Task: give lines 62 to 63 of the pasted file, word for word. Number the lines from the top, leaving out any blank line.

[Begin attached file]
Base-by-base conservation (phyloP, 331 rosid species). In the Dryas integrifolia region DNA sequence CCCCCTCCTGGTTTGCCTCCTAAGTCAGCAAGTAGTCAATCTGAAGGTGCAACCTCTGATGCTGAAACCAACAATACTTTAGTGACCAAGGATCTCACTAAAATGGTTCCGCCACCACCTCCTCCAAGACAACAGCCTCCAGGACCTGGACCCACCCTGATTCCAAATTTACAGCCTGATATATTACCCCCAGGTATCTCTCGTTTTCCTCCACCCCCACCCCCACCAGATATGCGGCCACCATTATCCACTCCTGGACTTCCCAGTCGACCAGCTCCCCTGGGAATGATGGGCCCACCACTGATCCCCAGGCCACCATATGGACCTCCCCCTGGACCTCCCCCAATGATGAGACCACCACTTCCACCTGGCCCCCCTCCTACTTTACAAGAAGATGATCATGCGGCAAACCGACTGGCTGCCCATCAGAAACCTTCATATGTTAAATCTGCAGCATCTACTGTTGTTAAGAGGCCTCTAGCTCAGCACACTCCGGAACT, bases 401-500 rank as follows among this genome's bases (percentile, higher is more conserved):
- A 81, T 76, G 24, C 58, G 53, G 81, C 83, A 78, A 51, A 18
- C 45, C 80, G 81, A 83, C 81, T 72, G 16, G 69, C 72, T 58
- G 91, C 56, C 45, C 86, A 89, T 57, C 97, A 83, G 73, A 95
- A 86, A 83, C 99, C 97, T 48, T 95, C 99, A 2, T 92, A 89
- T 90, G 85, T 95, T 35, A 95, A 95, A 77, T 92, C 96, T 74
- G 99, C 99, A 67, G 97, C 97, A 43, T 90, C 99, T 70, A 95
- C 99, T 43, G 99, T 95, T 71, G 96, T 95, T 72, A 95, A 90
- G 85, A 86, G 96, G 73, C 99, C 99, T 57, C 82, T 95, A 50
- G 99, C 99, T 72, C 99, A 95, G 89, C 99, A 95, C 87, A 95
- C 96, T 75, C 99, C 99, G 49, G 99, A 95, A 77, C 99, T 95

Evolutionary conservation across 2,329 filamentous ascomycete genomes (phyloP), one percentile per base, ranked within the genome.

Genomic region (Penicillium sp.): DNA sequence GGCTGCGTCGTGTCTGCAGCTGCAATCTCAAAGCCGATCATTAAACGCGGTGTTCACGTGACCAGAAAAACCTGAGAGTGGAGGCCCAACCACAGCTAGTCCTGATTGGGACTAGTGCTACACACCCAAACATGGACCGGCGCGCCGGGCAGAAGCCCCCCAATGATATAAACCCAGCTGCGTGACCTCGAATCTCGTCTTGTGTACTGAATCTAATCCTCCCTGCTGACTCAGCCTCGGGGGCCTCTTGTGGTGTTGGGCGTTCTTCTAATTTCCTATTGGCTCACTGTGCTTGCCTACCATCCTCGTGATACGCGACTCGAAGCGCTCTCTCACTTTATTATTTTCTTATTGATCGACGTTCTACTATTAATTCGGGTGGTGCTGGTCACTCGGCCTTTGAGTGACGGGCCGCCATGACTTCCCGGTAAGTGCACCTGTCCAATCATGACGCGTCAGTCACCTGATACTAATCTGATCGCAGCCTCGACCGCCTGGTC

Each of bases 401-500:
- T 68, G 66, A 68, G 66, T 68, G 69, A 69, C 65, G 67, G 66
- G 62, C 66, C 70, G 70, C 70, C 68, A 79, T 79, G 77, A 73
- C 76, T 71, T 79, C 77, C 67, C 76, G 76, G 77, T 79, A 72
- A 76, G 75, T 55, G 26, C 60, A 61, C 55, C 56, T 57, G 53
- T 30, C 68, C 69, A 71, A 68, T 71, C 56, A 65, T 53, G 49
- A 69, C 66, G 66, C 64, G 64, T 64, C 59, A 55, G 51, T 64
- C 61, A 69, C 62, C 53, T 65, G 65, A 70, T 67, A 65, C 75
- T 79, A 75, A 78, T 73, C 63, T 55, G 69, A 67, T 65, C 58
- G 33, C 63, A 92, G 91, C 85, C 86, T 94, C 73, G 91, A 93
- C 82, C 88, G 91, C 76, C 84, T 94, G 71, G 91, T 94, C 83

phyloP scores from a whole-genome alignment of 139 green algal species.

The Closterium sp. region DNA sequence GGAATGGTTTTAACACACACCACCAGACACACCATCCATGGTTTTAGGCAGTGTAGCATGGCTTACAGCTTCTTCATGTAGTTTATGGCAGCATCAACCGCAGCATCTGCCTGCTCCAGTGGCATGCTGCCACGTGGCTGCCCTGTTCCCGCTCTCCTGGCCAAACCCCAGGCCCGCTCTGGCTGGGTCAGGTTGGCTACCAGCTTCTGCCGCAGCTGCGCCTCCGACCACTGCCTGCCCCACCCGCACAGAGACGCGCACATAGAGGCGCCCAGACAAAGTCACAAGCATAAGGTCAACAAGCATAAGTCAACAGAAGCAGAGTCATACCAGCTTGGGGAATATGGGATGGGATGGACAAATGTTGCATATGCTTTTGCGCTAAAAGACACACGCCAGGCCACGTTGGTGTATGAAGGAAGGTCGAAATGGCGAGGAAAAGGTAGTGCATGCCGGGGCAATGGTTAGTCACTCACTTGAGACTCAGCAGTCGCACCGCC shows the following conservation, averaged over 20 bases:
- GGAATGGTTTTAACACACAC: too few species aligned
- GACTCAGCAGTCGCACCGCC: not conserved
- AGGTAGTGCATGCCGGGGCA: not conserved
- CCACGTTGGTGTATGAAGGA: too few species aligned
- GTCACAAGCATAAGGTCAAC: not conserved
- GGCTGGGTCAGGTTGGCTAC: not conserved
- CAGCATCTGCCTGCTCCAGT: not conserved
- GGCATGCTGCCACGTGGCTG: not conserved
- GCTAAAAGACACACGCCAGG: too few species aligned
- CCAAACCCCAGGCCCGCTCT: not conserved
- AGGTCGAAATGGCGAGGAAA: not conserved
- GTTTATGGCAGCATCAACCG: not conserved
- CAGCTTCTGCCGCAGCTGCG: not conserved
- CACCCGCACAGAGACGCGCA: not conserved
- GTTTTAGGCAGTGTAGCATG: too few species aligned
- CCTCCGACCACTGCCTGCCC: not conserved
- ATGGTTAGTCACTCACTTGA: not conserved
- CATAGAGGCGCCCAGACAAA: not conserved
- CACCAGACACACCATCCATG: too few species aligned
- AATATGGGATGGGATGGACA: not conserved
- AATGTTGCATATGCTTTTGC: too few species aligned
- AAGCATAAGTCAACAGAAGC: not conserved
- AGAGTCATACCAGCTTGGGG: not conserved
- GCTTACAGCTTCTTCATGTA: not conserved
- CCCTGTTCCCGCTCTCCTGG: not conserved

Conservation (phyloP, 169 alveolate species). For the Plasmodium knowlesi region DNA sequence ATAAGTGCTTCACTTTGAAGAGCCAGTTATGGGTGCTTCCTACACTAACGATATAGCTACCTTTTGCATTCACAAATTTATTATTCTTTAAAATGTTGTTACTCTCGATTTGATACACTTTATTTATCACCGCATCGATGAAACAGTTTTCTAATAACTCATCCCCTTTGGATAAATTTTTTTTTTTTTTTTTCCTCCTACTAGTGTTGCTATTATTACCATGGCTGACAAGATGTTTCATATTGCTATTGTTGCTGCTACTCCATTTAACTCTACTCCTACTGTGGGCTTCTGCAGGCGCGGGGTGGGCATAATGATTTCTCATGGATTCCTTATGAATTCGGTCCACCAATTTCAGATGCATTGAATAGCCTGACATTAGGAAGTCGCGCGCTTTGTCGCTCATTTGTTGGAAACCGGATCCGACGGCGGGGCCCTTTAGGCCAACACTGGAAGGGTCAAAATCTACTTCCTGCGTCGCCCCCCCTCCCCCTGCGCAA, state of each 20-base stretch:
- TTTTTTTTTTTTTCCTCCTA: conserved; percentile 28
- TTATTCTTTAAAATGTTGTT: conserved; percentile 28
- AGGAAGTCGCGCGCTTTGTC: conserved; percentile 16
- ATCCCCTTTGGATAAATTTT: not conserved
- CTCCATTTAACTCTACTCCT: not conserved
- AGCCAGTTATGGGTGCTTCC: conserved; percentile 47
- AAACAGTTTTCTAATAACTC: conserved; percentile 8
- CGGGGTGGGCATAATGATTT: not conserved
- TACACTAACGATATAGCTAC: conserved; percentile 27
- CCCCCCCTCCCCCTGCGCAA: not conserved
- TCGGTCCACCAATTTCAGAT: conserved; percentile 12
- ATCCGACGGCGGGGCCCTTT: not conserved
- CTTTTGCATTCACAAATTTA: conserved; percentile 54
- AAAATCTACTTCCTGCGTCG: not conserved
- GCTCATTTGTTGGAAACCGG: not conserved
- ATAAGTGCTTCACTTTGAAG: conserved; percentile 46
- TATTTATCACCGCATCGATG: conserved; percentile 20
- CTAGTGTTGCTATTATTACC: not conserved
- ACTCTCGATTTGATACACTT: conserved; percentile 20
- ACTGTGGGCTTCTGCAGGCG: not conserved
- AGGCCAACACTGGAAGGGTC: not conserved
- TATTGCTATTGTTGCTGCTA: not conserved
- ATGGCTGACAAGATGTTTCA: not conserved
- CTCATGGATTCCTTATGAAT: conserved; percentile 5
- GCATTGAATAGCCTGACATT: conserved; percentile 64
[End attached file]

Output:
- CCCCCCCTCCCCCTGCGCAA: not conserved
- TCGGTCCACCAATTTCAGAT: conserved; percentile 12